Red Cross to implement ‘sweat equity’ program in building of shelters in relocation sites

CAGAYAN DE ORO CITY (MindaNews/05 January) — Public and private sectors are now focusing their efforts towards encouraging Sendong survivors to “own back their dignity” by rebuilding their lives through “sweat equity.”

“We are not a dole-out society and the patronage attitude towards rebuilding their lives will not help the flood survivors,” Philippine Red Cross-Crescent (PRC) chair Richard Gordon said in a press conference here Wednesday.

Gordon said Xavier University added another two hectares to its five-hectare property in Barangay Lumbia the Jesuit-run university’s Board of Trustees donated recently. He added this would mean an additional 400 shelter units could be built in the identified relocation site. The entire relocation site will be subdivided into 50-hectare lots.

“With a seven-hectare relocation site, we can now build 1,400 shelter units which means we can move more families out of the evacuation centers faster and earlier. We will start building the shelters two weeks from today,” he said.

Even though the houses and lots will be given to internally displaced persons (IDPs) for free, Gordon said they have arranged a “sweat equity” scheme where the family-beneficiaries will take part in the construction of the shelter units. Sweat equity participants, he added, will also automatically be enrolled in their “work for food program.”

“Kung hindi kayo kakayod, hindi kayo makakain (If you don’t work hard, you can’t have food),” he challenged Sendong survivors at the Macasandig evacuation center.

He said Xavier University will spearhead the screening process to determine qualifying family-beneficiary to prioritize only “those who are most vulnerable and who are really poor.” Each family-beneficiary, added Gordon, will also receive a seed fund to enable them start their own alternative livelihood.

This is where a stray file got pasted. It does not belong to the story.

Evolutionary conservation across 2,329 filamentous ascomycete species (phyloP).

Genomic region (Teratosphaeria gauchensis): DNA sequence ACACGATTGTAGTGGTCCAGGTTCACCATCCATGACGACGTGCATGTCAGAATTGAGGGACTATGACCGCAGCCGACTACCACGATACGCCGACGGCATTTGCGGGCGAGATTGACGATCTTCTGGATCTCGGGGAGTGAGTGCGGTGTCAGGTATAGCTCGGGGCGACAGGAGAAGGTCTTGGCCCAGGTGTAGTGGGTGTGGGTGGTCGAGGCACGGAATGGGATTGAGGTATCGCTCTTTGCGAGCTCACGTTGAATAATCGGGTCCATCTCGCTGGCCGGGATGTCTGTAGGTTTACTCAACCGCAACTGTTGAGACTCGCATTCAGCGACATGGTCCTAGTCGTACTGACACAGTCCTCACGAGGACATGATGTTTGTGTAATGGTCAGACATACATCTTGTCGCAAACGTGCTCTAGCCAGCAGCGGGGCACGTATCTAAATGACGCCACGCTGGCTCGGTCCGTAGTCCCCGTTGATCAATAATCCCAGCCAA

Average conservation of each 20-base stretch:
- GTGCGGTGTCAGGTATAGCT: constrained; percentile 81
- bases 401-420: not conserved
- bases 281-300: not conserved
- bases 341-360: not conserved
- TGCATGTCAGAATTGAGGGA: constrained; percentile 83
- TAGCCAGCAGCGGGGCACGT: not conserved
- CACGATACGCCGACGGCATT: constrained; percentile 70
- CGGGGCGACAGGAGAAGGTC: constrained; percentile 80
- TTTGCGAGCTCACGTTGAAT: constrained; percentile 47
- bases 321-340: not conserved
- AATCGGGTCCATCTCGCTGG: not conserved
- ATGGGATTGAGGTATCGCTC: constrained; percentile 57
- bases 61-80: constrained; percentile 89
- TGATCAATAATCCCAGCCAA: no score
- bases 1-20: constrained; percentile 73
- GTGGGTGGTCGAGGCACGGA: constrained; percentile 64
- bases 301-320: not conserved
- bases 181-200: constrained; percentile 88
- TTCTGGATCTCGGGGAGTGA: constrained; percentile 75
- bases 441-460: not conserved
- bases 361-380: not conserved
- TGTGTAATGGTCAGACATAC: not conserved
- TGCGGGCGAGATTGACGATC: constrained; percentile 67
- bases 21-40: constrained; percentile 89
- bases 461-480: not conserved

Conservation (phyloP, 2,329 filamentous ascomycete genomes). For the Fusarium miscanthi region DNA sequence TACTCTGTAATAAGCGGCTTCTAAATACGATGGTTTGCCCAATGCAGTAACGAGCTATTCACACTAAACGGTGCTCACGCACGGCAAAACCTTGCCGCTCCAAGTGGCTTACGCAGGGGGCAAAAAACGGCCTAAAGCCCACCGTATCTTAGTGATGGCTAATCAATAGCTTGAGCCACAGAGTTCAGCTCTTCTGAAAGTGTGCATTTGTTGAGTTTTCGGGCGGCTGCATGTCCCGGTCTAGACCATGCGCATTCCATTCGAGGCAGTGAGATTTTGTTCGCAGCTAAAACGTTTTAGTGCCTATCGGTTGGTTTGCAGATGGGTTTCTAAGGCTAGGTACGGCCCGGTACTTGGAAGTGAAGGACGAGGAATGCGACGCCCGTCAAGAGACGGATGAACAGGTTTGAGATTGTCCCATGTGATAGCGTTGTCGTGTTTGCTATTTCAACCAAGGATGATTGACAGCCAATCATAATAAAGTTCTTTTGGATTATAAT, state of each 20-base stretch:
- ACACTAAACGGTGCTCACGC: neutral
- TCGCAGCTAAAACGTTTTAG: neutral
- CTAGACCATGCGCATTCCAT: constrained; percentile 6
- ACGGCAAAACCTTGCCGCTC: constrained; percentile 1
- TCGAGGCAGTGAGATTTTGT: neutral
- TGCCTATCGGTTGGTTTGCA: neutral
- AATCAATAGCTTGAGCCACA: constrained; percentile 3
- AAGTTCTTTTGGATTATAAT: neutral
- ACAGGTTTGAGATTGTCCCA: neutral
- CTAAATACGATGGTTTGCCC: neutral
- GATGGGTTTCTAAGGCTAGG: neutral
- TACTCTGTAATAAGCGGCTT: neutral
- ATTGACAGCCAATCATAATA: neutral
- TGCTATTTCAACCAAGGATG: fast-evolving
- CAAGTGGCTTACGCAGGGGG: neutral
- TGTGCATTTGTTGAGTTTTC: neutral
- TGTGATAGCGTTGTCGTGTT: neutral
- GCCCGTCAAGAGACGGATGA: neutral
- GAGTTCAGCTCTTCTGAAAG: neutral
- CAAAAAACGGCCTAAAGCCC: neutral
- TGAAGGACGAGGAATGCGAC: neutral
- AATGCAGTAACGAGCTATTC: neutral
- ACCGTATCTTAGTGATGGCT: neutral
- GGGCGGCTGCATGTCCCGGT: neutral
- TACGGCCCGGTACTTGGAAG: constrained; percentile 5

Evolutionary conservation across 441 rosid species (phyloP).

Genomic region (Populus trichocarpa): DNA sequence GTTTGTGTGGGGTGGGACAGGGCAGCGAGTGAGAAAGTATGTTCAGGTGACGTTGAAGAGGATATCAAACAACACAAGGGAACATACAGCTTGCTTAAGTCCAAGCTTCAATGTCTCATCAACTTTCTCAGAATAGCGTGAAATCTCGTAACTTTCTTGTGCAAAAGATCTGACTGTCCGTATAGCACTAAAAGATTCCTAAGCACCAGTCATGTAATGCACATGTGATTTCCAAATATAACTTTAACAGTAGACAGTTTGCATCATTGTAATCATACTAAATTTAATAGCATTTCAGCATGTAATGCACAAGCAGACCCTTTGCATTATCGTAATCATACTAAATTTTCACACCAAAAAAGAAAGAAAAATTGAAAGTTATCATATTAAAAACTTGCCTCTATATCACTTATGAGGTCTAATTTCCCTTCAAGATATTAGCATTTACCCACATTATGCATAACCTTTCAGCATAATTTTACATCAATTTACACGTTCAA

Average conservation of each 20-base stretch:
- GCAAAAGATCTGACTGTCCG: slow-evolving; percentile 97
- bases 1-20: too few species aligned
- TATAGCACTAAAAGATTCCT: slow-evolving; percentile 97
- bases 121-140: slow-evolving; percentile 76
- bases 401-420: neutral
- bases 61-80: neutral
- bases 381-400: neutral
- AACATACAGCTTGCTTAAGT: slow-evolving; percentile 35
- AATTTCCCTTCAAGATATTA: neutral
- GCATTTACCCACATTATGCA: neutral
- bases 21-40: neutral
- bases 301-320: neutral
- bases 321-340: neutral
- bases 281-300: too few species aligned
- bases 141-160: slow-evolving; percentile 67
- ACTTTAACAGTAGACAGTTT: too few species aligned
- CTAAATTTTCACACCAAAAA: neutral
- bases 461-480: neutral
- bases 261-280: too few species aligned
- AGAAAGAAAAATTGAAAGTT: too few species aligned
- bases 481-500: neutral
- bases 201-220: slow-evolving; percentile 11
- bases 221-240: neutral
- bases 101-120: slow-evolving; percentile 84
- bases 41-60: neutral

“It will take around three months to finish constructing the basic structure of these shelter units and in six months all 1,400 units will be finished,” said Gordon adding that the delay will be because the GI sheet for the roofing of the units will be imported.

The PRC—in coordination with the Agencia Española de Cooperaciὀn Internacional para el Desarrollo (Aecid) of the Embassy of Spain—will provide the building materials, water and sanitation facilities and electricity. The semi-permanent shelter units, Gordon said, will be made of hollow blocks, cement, lumber, amakan walling and gauge 26 GI sheets for roofs. Each shelter unit can accommodate a family of five, he said and will cost about 72,000 to 80,000 pesos.

Norberto Gomez de Liaño, Aecid deputy coordinator general-Office of Technical Cooperation, said “they have earmarked € 200,000 for the semi-temporary housing of IDPs, as well as water and sanitation” in relocation sites.

The International Organization for Migration (IOM) distributed 200 shelter repair kits to families whose houses were partially damaged in barangay Iponan, this city and 55 kits in barangay Santiago, Iligan city, Wednesday.

“The shelter materials will enable them to move to improved living conditions and help promote a sense of normalcy as they return to their way of life before the disaster struck,” IOM emergency program manager Dave Bercasio said.

“There is an urgent need to provide displaced families, who can return to their places that are not identified as permanent danger zones, with materials to repair their damage houses and promote the safe and voluntary return to their places,” he said. (Cong Corrales/MindaNews)